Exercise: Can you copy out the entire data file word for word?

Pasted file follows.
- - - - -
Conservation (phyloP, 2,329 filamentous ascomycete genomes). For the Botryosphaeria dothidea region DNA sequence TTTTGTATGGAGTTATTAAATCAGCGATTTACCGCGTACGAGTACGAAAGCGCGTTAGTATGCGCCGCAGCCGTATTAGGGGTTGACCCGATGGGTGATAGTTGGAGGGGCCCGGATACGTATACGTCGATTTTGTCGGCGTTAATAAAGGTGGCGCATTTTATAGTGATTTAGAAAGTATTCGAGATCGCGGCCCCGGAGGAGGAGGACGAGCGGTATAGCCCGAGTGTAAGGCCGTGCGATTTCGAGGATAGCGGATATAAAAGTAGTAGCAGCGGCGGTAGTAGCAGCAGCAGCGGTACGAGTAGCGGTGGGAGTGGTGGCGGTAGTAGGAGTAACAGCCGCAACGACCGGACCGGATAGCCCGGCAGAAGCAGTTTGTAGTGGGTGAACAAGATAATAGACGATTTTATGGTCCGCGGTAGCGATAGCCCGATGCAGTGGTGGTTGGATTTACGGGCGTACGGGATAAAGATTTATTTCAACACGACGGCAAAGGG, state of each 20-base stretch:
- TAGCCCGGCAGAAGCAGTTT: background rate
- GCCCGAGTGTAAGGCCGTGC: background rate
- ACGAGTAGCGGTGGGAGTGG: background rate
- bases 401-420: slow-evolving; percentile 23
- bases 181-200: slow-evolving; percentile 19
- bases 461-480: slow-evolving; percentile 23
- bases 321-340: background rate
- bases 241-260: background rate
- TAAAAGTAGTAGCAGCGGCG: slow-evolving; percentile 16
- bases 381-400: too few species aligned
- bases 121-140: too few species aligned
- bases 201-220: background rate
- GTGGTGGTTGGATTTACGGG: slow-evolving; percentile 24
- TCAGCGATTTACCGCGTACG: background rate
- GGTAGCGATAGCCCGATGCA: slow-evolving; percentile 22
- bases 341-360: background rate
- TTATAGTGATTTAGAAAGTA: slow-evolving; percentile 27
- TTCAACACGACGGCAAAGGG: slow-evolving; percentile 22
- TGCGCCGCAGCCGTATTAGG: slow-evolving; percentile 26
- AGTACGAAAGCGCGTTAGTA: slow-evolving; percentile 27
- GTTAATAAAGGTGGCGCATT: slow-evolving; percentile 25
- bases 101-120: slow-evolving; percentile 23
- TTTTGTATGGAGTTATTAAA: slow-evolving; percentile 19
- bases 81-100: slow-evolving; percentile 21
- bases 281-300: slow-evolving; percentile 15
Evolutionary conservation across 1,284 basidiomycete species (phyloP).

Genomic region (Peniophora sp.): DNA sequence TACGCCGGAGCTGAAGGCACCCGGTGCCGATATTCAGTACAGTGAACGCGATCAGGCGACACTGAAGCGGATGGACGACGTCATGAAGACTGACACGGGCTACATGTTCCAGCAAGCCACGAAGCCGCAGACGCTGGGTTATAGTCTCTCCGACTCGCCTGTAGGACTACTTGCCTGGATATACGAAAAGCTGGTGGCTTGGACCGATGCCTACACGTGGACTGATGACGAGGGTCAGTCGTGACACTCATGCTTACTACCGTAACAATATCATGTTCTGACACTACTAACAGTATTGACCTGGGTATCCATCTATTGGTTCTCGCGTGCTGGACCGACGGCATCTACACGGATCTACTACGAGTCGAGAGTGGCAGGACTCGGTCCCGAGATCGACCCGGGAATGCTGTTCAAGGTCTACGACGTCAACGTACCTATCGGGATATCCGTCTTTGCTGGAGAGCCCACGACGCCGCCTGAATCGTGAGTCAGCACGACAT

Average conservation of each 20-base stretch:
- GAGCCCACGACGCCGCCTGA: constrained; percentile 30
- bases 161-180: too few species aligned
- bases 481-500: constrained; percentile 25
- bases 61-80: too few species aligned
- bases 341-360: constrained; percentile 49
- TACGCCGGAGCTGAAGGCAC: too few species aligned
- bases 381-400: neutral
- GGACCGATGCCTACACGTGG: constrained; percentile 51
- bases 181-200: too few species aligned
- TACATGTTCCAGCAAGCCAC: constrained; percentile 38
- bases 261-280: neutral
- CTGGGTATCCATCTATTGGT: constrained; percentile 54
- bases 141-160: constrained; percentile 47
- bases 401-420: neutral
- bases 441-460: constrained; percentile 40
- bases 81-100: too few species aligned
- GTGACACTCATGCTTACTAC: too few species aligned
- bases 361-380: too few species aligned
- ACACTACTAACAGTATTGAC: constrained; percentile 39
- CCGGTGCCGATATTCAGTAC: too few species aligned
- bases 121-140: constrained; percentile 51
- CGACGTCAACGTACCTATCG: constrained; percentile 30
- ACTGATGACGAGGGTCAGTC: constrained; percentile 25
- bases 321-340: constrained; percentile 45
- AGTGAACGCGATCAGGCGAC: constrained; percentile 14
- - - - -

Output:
Conservation (phyloP, 2,329 filamentous ascomycete genomes). For the Botryosphaeria dothidea region DNA sequence TTTTGTATGGAGTTATTAAATCAGCGATTTACCGCGTACGAGTACGAAAGCGCGTTAGTATGCGCCGCAGCCGTATTAGGGGTTGACCCGATGGGTGATAGTTGGAGGGGCCCGGATACGTATACGTCGATTTTGTCGGCGTTAATAAAGGTGGCGCATTTTATAGTGATTTAGAAAGTATTCGAGATCGCGGCCCCGGAGGAGGAGGACGAGCGGTATAGCCCGAGTGTAAGGCCGTGCGATTTCGAGGATAGCGGATATAAAAGTAGTAGCAGCGGCGGTAGTAGCAGCAGCAGCGGTACGAGTAGCGGTGGGAGTGGTGGCGGTAGTAGGAGTAACAGCCGCAACGACCGGACCGGATAGCCCGGCAGAAGCAGTTTGTAGTGGGTGAACAAGATAATAGACGATTTTATGGTCCGCGGTAGCGATAGCCCGATGCAGTGGTGGTTGGATTTACGGGCGTACGGGATAAAGATTTATTTCAACACGACGGCAAAGGG, state of each 20-base stretch:
- TAGCCCGGCAGAAGCAGTTT: background rate
- GCCCGAGTGTAAGGCCGTGC: background rate
- ACGAGTAGCGGTGGGAGTGG: background rate
- bases 401-420: slow-evolving; percentile 23
- bases 181-200: slow-evolving; percentile 19
- bases 461-480: slow-evolving; percentile 23
- bases 321-340: background rate
- bases 241-260: background rate
- TAAAAGTAGTAGCAGCGGCG: slow-evolving; percentile 16
- bases 381-400: too few species aligned
- bases 121-140: too few species aligned
- bases 201-220: background rate
- GTGGTGGTTGGATTTACGGG: slow-evolving; percentile 24
- TCAGCGATTTACCGCGTACG: background rate
- GGTAGCGATAGCCCGATGCA: slow-evolving; percentile 22
- bases 341-360: background rate
- TTATAGTGATTTAGAAAGTA: slow-evolving; percentile 27
- TTCAACACGACGGCAAAGGG: slow-evolving; percentile 22
- TGCGCCGCAGCCGTATTAGG: slow-evolving; percentile 26
- AGTACGAAAGCGCGTTAGTA: slow-evolving; percentile 27
- GTTAATAAAGGTGGCGCATT: slow-evolving; percentile 25
- bases 101-120: slow-evolving; percentile 23
- TTTTGTATGGAGTTATTAAA: slow-evolving; percentile 19
- bases 81-100: slow-evolving; percentile 21
- bases 281-300: slow-evolving; percentile 15
Evolutionary conservation across 1,284 basidiomycete species (phyloP).

Genomic region (Peniophora sp.): DNA sequence TACGCCGGAGCTGAAGGCACCCGGTGCCGATATTCAGTACAGTGAACGCGATCAGGCGACACTGAAGCGGATGGACGACGTCATGAAGACTGACACGGGCTACATGTTCCAGCAAGCCACGAAGCCGCAGACGCTGGGTTATAGTCTCTCCGACTCGCCTGTAGGACTACTTGCCTGGATATACGAAAAGCTGGTGGCTTGGACCGATGCCTACACGTGGACTGATGACGAGGGTCAGTCGTGACACTCATGCTTACTACCGTAACAATATCATGTTCTGACACTACTAACAGTATTGACCTGGGTATCCATCTATTGGTTCTCGCGTGCTGGACCGACGGCATCTACACGGATCTACTACGAGTCGAGAGTGGCAGGACTCGGTCCCGAGATCGACCCGGGAATGCTGTTCAAGGTCTACGACGTCAACGTACCTATCGGGATATCCGTCTTTGCTGGAGAGCCCACGACGCCGCCTGAATCGTGAGTCAGCACGACAT

Average conservation of each 20-base stretch:
- GAGCCCACGACGCCGCCTGA: constrained; percentile 30
- bases 161-180: too few species aligned
- bases 481-500: constrained; percentile 25
- bases 61-80: too few species aligned
- bases 341-360: constrained; percentile 49
- TACGCCGGAGCTGAAGGCAC: too few species aligned
- bases 381-400: neutral
- GGACCGATGCCTACACGTGG: constrained; percentile 51
- bases 181-200: too few species aligned
- TACATGTTCCAGCAAGCCAC: constrained; percentile 38
- bases 261-280: neutral
- CTGGGTATCCATCTATTGGT: constrained; percentile 54
- bases 141-160: constrained; percentile 47
- bases 401-420: neutral
- bases 441-460: constrained; percentile 40
- bases 81-100: too few species aligned
- GTGACACTCATGCTTACTAC: too few species aligned
- bases 361-380: too few species aligned
- ACACTACTAACAGTATTGAC: constrained; percentile 39
- CCGGTGCCGATATTCAGTAC: too few species aligned
- bases 121-140: constrained; percentile 51
- CGACGTCAACGTACCTATCG: constrained; percentile 30
- ACTGATGACGAGGGTCAGTC: constrained; percentile 25
- bases 321-340: constrained; percentile 45
- AGTGAACGCGATCAGGCGAC: constrained; percentile 14